Frank Robinson, the first black manager in Major League Baseball and the only player to earn the MVP award in both leagues, died Feb. 7. He was 83.
Robinson’s death has prompted many to take a closer look at the life of this baseball legend, and what a life it was.
The youngest of 10 children, Robinson grew up in Oakland, playing sports year-round.
His American Legion baseball team — which included 14 future pros — won a national championship. Bill Russell was his high school basketball teammate.
And Robinson’s amazing journey was only just beginning.
Playing for five MLB teams from 1956 to 1976, the outfielder hit 586 home runs (10th all-time), collected two MVP trophies and led the Orioles to a pair of World Series championships.
Also, Robinson — a first-ballot Hall of Fame selection — was a 12-time All-Star, and a Rookie of the Year and Gold Glove award-winner.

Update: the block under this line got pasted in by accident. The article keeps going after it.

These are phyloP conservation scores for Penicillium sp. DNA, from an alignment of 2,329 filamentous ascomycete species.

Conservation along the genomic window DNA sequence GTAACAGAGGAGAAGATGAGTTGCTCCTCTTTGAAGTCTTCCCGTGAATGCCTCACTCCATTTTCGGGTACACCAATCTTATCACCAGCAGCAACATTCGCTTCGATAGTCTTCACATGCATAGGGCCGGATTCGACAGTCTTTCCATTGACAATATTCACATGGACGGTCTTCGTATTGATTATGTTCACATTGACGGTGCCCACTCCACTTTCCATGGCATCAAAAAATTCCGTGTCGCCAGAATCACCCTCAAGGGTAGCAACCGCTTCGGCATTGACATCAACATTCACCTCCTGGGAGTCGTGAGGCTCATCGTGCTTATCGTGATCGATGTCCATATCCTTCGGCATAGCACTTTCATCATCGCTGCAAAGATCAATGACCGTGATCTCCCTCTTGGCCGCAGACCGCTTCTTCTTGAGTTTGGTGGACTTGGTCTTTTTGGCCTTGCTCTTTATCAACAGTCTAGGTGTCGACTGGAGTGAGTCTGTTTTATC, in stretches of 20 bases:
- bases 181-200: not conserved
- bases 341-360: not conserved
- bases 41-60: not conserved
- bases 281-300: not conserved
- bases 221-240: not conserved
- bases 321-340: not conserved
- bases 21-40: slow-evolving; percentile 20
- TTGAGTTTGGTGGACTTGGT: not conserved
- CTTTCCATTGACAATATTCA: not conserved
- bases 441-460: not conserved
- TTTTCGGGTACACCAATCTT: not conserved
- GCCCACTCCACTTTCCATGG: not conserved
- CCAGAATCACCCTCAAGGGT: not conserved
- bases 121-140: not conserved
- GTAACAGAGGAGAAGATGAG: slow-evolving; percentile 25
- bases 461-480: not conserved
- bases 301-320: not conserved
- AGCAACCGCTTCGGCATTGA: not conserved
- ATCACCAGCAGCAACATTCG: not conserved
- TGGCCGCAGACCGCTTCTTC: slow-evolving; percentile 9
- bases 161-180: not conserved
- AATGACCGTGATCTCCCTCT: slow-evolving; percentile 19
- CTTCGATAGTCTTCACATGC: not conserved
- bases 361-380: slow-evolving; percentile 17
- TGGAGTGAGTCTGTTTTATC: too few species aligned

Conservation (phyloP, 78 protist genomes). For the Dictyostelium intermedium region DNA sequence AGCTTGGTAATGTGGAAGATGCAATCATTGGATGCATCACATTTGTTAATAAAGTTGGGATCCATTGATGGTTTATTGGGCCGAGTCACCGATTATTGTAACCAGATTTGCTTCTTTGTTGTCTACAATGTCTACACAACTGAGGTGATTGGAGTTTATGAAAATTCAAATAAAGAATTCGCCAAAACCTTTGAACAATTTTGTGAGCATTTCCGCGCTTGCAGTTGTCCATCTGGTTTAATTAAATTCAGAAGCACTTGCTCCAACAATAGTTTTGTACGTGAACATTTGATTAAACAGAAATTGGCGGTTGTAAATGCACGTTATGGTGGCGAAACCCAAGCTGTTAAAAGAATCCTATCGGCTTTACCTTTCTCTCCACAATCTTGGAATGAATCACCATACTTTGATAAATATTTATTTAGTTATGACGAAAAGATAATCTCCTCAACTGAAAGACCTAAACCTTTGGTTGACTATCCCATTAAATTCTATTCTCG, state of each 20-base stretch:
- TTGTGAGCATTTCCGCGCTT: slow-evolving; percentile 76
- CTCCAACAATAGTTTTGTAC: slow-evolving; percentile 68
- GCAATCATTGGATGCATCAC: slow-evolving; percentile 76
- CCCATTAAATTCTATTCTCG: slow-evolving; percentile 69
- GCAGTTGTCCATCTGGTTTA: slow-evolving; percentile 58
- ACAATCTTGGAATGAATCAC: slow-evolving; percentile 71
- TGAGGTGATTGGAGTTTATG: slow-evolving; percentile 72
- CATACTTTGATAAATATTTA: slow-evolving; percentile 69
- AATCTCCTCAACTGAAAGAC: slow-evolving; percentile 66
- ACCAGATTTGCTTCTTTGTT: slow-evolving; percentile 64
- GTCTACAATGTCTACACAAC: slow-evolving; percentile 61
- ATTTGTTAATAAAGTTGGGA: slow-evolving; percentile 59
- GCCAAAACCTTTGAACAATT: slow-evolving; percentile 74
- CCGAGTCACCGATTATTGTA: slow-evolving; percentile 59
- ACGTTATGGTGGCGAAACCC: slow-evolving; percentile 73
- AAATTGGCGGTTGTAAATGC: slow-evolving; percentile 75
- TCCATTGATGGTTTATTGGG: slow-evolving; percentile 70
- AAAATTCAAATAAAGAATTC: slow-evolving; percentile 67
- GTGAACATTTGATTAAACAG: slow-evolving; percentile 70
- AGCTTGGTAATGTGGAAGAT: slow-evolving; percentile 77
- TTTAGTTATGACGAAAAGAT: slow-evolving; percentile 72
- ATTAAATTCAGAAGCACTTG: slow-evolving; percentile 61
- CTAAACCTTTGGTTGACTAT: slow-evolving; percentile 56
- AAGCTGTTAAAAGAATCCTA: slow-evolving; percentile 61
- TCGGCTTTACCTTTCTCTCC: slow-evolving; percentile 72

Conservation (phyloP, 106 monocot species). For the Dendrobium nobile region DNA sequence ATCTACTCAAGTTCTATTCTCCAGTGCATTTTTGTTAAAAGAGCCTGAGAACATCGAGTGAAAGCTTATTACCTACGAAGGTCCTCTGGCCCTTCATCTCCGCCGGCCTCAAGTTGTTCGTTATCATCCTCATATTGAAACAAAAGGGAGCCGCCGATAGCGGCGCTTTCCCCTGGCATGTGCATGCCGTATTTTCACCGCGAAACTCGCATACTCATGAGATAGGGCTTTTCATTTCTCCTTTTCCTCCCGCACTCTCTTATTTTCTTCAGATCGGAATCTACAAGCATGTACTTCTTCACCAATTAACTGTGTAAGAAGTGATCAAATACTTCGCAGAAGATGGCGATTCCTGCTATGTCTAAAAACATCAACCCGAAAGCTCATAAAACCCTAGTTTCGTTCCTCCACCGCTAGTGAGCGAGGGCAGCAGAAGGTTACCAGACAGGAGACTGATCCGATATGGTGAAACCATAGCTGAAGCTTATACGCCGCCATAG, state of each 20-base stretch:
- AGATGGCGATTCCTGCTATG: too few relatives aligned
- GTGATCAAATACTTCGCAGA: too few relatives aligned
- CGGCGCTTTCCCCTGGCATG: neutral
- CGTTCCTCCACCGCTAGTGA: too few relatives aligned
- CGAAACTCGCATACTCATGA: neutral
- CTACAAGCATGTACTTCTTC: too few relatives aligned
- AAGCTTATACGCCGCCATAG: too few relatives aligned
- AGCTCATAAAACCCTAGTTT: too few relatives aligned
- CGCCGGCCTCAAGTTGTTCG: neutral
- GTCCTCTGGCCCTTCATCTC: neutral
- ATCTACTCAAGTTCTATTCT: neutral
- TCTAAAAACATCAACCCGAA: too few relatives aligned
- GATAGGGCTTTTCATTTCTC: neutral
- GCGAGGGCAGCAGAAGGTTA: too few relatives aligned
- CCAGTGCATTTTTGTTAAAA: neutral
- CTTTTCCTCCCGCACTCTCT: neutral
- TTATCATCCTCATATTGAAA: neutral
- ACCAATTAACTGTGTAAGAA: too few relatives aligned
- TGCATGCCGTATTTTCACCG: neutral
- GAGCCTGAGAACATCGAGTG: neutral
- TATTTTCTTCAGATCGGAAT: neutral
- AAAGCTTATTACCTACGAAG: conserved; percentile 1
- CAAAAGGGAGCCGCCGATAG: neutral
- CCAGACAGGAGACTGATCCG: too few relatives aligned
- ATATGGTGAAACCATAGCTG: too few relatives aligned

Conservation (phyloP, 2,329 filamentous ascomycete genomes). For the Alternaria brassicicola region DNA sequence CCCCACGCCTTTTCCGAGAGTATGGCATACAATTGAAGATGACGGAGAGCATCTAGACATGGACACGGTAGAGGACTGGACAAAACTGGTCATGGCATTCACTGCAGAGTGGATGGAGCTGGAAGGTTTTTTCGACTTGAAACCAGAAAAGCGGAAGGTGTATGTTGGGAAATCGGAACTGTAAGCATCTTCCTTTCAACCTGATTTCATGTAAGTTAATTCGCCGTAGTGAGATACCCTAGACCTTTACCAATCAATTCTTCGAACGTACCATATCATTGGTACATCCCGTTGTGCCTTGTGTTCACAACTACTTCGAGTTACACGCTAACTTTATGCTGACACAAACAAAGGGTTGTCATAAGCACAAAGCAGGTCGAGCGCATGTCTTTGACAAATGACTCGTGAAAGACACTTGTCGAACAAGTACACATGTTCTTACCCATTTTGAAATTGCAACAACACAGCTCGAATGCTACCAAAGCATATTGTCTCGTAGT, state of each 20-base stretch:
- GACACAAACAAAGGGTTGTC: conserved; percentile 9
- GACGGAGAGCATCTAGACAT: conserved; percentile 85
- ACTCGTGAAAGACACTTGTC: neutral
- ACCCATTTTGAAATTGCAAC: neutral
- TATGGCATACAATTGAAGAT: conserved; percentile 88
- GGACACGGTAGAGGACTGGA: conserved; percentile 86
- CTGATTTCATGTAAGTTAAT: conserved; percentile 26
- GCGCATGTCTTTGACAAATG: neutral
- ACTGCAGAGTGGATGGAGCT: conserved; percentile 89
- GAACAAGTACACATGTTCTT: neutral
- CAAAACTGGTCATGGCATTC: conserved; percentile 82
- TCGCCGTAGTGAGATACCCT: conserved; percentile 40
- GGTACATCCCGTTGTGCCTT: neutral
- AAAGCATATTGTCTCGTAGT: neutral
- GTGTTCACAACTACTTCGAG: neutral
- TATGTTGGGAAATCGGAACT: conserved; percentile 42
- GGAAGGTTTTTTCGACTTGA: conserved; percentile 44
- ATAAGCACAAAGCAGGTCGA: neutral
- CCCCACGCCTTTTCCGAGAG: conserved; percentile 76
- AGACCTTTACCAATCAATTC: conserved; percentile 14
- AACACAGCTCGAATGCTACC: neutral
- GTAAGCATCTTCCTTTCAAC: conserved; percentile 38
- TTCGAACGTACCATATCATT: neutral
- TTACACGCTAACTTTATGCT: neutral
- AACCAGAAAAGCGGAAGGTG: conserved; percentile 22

In 1975, Robinson set forth on a managerial career, becoming the first black manager in major league history. His Cleveland Indians opened at home that year, and Robinson, still active as a player, batted himself second as the designated hitter. In the first inning, he homered.
Robinson would go on to manage four other teams before retiring in 2006.
As a player, Robinson was fearsome and fearless. As a manager he was a strict task-master. He was the definition of “old school.”
When his coaching days were over, Robinson spent several years working as an executive for MLB and for a time oversaw the annual Civil Rights Game. He advocated for more minorities throughout baseball and worked with former MLB Commissioner Bud Selig to develop the Selig Rule, directing teams to interview at least one minority candidate before hiring a new manager.
For all he did on and off the field, in 2005 Robinson was presented the Presidential Medal of Freedom.
“Frank Robinson’s resume in our game is without parallel, a trailblazer in every sense, whose impact spanned generations,” MLB Commissioner Rob Manfred said in a statement following Robinson’s passing.
A trailblazer indeed.
So long to Frank Robinson, a unique figure in baseball history.
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